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Evaluating Online Health Information
There is so much health information available online that it is important to be able to discern the "good" information from the "bad" and to choose the best information to meet individual patrons' needs.
Answers to the following questions can help you determine the quality of online health information.
1. Who is behind the information on the site?
Reliable health information is produced by reputable sources such as government agencies, nonprofit organizations, or universities and colleges. Look for an "About Us" page, such as this one from the Healthfinder.gov site.
2. Who pays for the site?
Support for the website, whether commercial or non-commercial, should be identified. While commercial sites may offer accurate information, sponsorship will help determine whether there is any bias present in the information on the site.
3. Where does the information on the site come from?
Look for information written by trained health professionals with clearly stated credentials. If the information was not produced by the site, the original source should be clearly stated.
4. What kind of evidence is behind the information on the site?
Look for verifiable medical evidence such as published studies in peer-reviewed journals to support claims of improved health benefits of a product, service or treatment.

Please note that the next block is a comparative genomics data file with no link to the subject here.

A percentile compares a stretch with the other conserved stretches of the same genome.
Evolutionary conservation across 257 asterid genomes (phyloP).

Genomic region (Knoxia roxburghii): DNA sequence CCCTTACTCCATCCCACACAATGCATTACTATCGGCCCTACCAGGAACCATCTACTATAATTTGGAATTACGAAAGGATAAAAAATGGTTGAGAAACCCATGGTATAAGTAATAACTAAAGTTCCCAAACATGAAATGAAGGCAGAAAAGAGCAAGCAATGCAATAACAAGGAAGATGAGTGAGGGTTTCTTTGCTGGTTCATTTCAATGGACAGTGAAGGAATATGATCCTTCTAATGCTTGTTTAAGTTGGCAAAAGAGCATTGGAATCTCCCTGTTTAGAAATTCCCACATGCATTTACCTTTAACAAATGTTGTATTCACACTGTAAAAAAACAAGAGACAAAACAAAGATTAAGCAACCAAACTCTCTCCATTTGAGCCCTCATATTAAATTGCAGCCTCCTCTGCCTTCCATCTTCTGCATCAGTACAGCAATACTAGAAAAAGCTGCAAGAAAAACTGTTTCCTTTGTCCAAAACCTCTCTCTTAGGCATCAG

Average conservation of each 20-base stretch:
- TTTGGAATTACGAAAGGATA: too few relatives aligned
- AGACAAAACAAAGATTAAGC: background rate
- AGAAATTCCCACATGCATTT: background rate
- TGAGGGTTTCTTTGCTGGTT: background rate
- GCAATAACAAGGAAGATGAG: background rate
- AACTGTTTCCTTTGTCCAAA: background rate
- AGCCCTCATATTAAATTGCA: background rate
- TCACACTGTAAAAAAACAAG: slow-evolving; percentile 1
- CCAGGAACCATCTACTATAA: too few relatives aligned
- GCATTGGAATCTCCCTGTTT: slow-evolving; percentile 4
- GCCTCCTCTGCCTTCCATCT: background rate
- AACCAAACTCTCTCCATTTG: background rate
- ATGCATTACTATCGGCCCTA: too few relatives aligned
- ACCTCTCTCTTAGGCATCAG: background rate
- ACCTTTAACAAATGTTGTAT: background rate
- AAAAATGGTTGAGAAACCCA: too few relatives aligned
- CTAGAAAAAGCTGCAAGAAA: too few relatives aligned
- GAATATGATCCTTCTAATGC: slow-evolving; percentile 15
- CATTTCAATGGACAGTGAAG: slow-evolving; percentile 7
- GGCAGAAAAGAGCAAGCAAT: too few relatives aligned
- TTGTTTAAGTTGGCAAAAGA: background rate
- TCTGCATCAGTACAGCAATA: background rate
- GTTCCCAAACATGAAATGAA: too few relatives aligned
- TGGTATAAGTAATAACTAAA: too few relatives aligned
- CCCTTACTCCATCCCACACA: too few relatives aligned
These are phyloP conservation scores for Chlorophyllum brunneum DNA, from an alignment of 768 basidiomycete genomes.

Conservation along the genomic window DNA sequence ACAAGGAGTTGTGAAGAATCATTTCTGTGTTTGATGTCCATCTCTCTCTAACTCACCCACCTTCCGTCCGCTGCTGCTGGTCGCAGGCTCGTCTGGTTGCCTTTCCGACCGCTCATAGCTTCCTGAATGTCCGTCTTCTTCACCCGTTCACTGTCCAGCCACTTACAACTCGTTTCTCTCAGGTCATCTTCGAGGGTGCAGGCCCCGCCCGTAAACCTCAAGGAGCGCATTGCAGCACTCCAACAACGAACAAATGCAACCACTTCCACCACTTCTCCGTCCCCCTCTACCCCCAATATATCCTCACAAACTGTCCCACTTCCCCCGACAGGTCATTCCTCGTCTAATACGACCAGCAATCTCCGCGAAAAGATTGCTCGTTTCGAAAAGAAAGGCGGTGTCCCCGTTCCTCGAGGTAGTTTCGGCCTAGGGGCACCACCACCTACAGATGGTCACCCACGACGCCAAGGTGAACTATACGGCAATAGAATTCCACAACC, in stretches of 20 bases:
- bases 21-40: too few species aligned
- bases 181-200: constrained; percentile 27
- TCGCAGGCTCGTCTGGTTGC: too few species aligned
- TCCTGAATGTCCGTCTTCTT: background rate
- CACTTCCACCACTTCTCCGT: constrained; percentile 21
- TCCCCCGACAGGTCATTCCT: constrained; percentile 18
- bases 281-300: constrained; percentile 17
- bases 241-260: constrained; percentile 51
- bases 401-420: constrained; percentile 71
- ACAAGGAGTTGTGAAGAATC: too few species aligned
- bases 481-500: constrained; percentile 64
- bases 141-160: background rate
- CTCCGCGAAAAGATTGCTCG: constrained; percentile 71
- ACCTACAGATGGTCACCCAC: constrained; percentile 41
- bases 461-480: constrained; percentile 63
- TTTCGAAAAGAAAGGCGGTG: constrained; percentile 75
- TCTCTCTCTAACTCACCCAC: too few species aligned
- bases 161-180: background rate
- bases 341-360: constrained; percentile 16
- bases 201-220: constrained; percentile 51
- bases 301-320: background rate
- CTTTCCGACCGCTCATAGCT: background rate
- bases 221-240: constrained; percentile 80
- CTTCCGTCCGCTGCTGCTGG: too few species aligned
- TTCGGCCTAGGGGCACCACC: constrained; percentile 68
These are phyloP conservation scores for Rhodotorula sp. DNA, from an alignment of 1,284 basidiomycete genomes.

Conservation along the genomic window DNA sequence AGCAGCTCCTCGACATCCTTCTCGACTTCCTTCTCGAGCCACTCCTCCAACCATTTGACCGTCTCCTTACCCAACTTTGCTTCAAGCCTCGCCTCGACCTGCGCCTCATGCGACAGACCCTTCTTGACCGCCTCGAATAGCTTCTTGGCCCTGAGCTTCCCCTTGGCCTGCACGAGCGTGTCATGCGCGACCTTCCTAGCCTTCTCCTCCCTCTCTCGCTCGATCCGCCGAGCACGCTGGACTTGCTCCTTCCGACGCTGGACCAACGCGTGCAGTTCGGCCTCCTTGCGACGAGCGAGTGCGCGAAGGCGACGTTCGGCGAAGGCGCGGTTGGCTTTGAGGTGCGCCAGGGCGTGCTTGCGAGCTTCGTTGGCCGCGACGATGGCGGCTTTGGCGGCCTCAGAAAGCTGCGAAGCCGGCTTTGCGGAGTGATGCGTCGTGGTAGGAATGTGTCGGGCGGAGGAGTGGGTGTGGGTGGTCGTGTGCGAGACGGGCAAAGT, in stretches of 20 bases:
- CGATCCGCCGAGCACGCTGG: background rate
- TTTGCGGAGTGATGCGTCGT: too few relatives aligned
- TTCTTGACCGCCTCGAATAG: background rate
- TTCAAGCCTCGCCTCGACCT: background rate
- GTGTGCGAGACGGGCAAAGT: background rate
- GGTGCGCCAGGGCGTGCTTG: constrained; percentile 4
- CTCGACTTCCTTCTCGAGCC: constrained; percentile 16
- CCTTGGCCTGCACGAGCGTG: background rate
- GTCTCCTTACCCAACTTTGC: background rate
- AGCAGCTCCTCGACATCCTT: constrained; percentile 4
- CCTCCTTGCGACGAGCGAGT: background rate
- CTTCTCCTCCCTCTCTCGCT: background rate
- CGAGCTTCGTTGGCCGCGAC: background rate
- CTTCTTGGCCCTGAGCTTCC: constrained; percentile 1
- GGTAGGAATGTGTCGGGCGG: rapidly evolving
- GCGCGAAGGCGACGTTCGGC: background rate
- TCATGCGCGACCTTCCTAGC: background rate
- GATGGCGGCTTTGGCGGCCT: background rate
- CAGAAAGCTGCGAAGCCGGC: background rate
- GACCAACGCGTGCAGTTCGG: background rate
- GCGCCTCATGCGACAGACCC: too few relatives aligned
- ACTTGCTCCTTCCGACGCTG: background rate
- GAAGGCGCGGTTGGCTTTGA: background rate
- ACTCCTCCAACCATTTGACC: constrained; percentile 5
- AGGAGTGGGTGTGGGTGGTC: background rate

5. How is the information selected?
Information about the medical expertise of the people who select, prepare or review the material for the site should be available. Also look for the site's selection criteria. Here is an example from the MedlinePlus site.
6. Is the information current?
Health information is constantly changing. An "updated on," "page modified," or "last review" date can often be found at the bottom of the page like this one from NC Health Info. If this date isn't included, look for a copyright line.
7. Who is the intended audience?
Consider the language and readability of the material on the site. Many health sites have separate areas for consumers and health professionals, and some have information available in other languages.
9. Is there a way to contact the site?
Look for a way to contact the site owner or webmaster for further information, to answer questions, or to provide feedback.
10. Need more information?
Consult this short (approximately 16 minute) tutorial from the National Library of Medicine.
Page authored by Christie Silbajoris, Health Sciences Library at UNC-Chapel Hill.